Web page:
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Bayshore District to maintain current staffers

By Staff | Aug 21, 2009

While fire departments across the United States and particularly in Florida are seeing drastic reductions in funds and layoffs from the housing crisis, the Bayshore Fire Protection & Rescue Service District reports no positions were lost in recent contract negotiations.
The Board of Fire Commissioners met Aug. 11 and the contract for all firefighters was ratified for the next year.
“The contract was approved by the board of commissioners when the firefighters stepped up and saved the district over $177,000,” said Firefighter District 12 Vice President William LeMieux.
“For the most part we are a very tight-knit group,” he said. “We understood the challenges that faced the department and gave back the money through benefits and total savings. That was the game plan — not to lose positions. We’re here for the people.”
Commission Chair Tracy Hansen said all the commissioners were pleased with the firefighters stepping up, especially for the significant fund savings.
“We don’t start the budget process for another couple of weeks, but they already got us ahead of the ballgame,” Hansen said.
He noted that savings has been a priority for the district.
“We were looking at stories like in Lehigh were firefighters mowed their own lawns,” he said. “We’ve been mowing our own lawn for years. We’ve never paid for that.”
“They (the union) are also currently negotiating contracts for six other districts, and ours went very smoothly,” he added.
Chief Lawrence Nesbet praised his firefighters’ concessions so there would not be layoffs.
“We lost roughly $270,000 from last year at the current millage rate,” he said. “It’s 3.4 percent.”
Nesbet said it was much more than he anticipated, but a combination of the concessions and “smart spending” allowed for the team to stay intact.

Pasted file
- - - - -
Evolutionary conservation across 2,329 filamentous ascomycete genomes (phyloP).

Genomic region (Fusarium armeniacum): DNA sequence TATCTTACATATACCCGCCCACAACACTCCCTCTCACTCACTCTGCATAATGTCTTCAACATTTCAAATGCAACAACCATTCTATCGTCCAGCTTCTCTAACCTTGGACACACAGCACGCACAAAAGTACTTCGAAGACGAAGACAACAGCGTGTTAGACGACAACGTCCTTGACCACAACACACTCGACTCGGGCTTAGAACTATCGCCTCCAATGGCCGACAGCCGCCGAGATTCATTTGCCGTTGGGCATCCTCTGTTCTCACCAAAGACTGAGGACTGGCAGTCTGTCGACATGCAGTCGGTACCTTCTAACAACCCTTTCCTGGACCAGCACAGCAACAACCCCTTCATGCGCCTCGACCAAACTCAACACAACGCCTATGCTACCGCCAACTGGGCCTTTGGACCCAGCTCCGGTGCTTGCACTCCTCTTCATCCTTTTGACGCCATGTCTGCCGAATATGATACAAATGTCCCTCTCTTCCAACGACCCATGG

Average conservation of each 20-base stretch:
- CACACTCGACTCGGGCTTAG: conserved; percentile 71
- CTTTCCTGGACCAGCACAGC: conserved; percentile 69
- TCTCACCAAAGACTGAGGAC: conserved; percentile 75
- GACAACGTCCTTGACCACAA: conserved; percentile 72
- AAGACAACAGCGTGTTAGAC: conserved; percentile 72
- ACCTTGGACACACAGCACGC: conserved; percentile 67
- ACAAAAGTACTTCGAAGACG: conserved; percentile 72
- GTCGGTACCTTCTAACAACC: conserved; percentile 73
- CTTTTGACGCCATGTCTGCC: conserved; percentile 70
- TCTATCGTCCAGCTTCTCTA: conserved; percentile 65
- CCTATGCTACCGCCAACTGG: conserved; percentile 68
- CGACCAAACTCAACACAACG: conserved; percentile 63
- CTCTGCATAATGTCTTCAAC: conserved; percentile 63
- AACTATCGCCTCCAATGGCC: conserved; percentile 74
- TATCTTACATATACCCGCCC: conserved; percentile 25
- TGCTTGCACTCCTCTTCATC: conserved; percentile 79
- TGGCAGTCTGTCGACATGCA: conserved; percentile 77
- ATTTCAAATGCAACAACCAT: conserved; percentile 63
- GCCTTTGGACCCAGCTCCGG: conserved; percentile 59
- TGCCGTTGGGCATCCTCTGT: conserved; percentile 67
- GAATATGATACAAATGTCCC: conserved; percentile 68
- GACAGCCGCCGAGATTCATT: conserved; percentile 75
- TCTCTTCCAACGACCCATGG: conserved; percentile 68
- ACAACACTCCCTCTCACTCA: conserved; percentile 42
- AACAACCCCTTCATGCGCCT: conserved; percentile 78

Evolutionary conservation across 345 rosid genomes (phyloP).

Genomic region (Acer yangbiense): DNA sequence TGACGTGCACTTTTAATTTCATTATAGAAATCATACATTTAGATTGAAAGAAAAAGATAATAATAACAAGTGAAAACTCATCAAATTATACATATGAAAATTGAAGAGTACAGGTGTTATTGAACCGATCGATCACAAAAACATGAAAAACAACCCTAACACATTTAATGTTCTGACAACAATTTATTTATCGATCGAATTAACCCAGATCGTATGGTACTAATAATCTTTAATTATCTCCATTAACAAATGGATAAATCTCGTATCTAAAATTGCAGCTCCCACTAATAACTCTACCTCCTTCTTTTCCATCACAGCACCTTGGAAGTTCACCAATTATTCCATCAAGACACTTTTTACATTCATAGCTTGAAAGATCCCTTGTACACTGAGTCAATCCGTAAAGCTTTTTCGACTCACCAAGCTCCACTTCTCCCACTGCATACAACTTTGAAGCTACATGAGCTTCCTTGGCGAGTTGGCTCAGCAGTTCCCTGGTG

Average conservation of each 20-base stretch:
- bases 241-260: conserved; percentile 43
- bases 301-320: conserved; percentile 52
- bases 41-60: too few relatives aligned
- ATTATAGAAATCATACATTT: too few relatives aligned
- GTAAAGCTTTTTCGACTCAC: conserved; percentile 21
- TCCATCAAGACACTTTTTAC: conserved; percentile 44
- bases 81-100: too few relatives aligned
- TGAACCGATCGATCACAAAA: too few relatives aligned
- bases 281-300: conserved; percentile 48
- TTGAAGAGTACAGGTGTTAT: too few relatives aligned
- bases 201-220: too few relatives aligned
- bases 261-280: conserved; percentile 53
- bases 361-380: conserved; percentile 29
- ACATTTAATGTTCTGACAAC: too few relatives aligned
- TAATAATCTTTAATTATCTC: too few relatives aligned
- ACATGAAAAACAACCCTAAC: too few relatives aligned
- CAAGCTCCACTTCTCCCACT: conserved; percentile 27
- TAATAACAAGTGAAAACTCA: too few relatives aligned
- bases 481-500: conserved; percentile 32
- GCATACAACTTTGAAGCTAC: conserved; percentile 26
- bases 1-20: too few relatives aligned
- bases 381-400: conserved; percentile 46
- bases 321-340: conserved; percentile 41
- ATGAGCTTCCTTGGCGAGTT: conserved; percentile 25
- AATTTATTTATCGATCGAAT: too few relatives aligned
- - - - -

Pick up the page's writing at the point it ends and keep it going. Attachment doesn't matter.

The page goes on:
Hansen said the figure was actually closer to $300,000 due to other factors.
They did a lot of negotiations before going to the board.
“The firefighters gave back to the district, in benefits, frozen salaries and more — saving a little over $177,000 that could keep us from laying off anyone,” Hansen said.
Nesbet said they changed the health plan and gave up some holidays with working time off in lieu of regular holiday pay.
He also credits office manager Theresa Sharp for her efforts in the process, especially in working on the health care plan.
“She’s a great negotiator and she really beat up the insurance companies,” he said.
Nesbet also credits being able to rely on faithful volunteers to make sure a proper level of service is maintained.
“We have 21 volunteers and they are absolutely key,” he said.
The other big chunk of missing funds came from what he calls “smart spending” and staff pitching in.
On pitching in, the firefighters remodeled their kitchen themselves for cost savings and are refurbishing vehicles donated or bought at lower cost.
Nesbet took the position of chief last June, and said he started immediately then planning for the anticipated downturn in funds.
Any kind of grant they could go after, they did.
His purchases of a brush truck from the Tampa Airport resulted in significant savings.
“It had very low miles and we were able to put the truck in service at half the cost of a new one,” he said.
Another key item was a military truck donated that the firefighters are now working on, in part by LeMieux with volunteer Lt. Rick Garcia.
“We are now getting it ready for fire activities,” said Nesbet.
With below average rainfall, he said he is concerned about next year’s brush season.
“Last year at this time I was doing flood patrol,” he said. “Currently there’s very little water — the ditches are dry.”
But he is proud of the actions of his whole team, which he feels now will not reflect any level of service to the community.